The New York Times and other outlets revealed the appalling lengths to which Republican operatives and Super PACs are willing to go to tear down the President. A proposal entitled, “The Defeat of Barack Hussein Obama: The Ricketts Plan to End His Spending for Good,” commissioned by Joe Ricketts founder of TD Ameritrade, would aim to revive the ugliest anti-Obama attacks of 2008 in time for 2012. Included in that proposal: commercials linking Obama to the incendiary race comments of Reverend Jeremiah Wright, Jr.
“The world is about to see Jeremiah Wright and understand his influence on Barack Obama for the first time in a big, attention-arresting way,” the proposal explains.
But let’s be honest: Democrats have been bracing for this moment. Republicans just can’t let it go. A blueprint for a campaign based on guilt-by-association, character assassination and race-baiting? Been there, seen that, expected it.
Here’s what would have been surprising and unexpected: Mitt Romney passionately decrying the effort. Romney could have pushed back and made an impassioned, John McCain-inspired public commitment to win the right way, and to outright condemn such an effort. Instead, Romney offered a tepid response in an interview with Townhall.com:
“I repudiate the effort by that PAC to promote an ad strategy of the nature they’ve described. I would like to see this campaign focus on the economy, on getting people back to work, on seeing rising incomes and growing prosperity, particularly for those in the middle class of America.”
Romney’s comments seem to indicate that his biggest problem with the PAC’s efforts are the strategy, not the moral hazard of such attacks. Romney missed a similar opportunity to demonstrate leadership back in March when Conservative commentator Rush Limbaugh called a Georgetown student a “prostitute.” These moments can be campaign gifts, opportunities to show independence. Voters love that.
Instead, Romney’s comments seem carefully choreographed to distance himself from the drama without upsetting the elements of his base that agree with with folks like Limbaugh and Rickett. Some observers say that he may be backing off in such a way that doesn’t attract too much attention to his Mormonism. If Republicans can go after the President based on his past religious affiliations, there could be a fear that some Democrats could touch on the Mormon Church’s positions on African Americans and whether Romney ever endorsed those views.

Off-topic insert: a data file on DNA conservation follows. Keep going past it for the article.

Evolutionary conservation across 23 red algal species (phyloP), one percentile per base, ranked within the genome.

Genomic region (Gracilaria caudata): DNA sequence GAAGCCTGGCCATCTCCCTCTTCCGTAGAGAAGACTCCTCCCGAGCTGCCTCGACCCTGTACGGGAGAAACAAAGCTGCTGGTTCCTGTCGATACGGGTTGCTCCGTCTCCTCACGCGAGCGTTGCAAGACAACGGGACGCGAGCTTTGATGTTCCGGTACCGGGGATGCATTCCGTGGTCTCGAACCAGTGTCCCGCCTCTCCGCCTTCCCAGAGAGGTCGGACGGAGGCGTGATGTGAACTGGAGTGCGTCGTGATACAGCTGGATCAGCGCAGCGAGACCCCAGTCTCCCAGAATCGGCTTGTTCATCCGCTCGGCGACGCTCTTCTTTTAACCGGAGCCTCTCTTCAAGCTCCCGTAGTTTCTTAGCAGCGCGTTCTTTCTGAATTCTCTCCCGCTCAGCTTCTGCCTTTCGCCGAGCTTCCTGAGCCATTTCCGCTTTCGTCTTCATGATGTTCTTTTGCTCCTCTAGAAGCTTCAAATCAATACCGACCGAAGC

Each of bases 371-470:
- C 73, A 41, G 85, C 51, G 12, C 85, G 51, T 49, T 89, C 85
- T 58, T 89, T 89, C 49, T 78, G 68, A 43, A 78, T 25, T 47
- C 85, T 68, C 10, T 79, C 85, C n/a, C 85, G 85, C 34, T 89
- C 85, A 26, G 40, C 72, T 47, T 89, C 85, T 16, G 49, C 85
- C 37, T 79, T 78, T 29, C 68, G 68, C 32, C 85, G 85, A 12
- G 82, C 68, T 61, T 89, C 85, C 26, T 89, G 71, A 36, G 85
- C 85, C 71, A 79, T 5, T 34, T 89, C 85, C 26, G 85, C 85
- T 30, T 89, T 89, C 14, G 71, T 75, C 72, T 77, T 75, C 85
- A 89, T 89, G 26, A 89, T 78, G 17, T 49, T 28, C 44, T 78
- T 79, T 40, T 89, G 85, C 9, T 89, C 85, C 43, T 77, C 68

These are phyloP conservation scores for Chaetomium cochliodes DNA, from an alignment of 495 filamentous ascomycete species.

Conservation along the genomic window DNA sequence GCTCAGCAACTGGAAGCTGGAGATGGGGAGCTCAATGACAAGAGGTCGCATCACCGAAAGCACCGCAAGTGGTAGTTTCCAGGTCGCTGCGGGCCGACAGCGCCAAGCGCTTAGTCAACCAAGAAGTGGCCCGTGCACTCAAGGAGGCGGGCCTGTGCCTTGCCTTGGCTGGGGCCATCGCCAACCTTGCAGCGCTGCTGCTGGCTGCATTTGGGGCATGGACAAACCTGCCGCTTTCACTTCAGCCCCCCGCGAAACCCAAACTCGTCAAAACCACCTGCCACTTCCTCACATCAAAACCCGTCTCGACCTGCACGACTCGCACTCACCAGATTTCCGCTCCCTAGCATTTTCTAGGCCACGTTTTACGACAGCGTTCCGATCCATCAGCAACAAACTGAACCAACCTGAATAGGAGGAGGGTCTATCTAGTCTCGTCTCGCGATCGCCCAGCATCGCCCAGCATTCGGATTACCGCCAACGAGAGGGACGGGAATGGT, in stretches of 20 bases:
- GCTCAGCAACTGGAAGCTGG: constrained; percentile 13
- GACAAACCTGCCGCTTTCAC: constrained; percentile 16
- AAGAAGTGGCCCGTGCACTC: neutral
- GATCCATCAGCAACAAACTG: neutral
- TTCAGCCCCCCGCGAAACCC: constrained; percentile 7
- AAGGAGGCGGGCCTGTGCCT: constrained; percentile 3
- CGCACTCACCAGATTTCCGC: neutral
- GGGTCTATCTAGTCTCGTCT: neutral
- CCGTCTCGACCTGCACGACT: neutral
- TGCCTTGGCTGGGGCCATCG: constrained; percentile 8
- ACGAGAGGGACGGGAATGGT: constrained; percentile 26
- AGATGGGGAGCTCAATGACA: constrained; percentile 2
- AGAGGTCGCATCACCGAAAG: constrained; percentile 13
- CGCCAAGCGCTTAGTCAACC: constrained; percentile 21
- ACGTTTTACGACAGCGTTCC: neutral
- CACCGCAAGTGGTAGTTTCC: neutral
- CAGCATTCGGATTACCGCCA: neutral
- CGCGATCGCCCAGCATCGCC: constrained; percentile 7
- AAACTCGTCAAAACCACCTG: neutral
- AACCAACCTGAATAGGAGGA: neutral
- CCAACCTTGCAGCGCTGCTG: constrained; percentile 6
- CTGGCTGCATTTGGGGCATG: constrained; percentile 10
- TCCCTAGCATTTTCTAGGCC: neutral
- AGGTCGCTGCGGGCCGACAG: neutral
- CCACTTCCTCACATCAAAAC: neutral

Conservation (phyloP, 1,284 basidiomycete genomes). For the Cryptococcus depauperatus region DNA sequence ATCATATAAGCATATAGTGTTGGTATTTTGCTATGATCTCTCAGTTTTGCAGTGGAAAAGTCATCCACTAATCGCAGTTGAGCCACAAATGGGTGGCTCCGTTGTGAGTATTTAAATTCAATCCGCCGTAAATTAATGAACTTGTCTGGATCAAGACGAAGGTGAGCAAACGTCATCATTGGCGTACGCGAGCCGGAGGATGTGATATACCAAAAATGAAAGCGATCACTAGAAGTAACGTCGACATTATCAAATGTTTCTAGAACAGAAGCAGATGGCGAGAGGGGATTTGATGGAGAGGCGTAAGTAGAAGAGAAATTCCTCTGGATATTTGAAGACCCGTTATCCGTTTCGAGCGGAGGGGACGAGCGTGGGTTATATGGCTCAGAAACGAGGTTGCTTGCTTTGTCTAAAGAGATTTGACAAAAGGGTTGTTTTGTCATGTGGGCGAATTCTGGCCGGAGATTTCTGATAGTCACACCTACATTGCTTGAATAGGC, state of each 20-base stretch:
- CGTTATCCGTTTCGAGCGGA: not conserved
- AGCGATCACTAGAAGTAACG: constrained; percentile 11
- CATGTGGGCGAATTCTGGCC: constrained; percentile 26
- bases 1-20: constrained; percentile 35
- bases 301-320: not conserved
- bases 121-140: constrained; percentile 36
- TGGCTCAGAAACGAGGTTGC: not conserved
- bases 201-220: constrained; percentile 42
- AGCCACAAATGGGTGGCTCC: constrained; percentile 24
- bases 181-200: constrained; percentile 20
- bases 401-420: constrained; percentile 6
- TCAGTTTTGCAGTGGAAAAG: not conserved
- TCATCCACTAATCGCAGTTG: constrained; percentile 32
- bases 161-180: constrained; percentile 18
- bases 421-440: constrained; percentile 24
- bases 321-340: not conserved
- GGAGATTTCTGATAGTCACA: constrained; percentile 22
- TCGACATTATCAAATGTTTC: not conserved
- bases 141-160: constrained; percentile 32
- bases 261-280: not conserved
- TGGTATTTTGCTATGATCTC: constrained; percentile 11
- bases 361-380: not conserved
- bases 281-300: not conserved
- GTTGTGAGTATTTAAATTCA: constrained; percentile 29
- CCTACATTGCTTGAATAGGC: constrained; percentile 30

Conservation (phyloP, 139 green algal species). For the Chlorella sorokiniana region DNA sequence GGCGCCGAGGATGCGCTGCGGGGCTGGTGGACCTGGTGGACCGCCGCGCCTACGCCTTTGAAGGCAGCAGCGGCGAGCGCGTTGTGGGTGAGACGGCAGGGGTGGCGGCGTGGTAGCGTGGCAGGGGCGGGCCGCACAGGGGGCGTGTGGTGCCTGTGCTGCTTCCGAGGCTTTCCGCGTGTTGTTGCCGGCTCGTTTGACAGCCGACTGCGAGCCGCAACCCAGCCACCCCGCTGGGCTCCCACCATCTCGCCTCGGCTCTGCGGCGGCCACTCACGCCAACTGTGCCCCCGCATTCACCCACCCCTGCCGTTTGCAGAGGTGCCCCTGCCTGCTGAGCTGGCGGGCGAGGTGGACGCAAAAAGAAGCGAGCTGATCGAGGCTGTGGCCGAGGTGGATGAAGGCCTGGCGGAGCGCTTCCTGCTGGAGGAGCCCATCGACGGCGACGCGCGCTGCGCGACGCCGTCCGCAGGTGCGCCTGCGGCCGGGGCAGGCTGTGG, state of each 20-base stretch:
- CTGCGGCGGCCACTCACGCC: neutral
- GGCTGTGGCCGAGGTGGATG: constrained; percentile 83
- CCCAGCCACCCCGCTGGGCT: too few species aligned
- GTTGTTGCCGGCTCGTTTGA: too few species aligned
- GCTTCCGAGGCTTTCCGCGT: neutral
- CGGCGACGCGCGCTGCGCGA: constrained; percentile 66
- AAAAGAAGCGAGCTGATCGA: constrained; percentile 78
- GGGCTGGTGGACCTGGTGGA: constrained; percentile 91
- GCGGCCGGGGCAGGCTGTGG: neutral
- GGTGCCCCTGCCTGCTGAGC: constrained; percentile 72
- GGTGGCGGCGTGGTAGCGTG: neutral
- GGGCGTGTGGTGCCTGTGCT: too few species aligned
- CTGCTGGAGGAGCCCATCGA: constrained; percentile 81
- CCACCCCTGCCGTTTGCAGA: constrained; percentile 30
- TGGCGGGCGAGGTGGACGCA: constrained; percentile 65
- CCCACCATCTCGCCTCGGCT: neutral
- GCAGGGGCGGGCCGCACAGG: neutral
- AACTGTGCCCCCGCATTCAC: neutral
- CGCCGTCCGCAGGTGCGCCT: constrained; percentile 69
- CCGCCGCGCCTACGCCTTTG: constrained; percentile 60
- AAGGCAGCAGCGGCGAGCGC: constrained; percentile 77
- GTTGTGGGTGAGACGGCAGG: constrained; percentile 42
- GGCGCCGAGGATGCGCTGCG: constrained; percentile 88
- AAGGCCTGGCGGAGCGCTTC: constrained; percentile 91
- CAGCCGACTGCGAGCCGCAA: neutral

Beyond the most visceral attacks on Obama, the leaked document included other offensive insinuations. The proposal recommends hiring an “extremely literate conservative African-American” spokesperson, and refers to President Obama as a “metrosexual, black Abe Lincoln.” That’s right, they want to find an African American who is … educated. Who wouldn’t want that job?
And which brilliant strategist believes that finding someone who is Black and anti-Obama corrects the perception that this effort is meant to stir racial anxiety? If anything, the transparency of such a decision draws attention to what the architects of this plan are trying to do: harness economic anxiety and channel it into anxiety about a changing America that manifests into a Republican victory based on fear rather than aspiration. Who wants to win that way?
Mitt Romney had a chance to stand up and boldly declare: “Not I.” Once again, he missed it.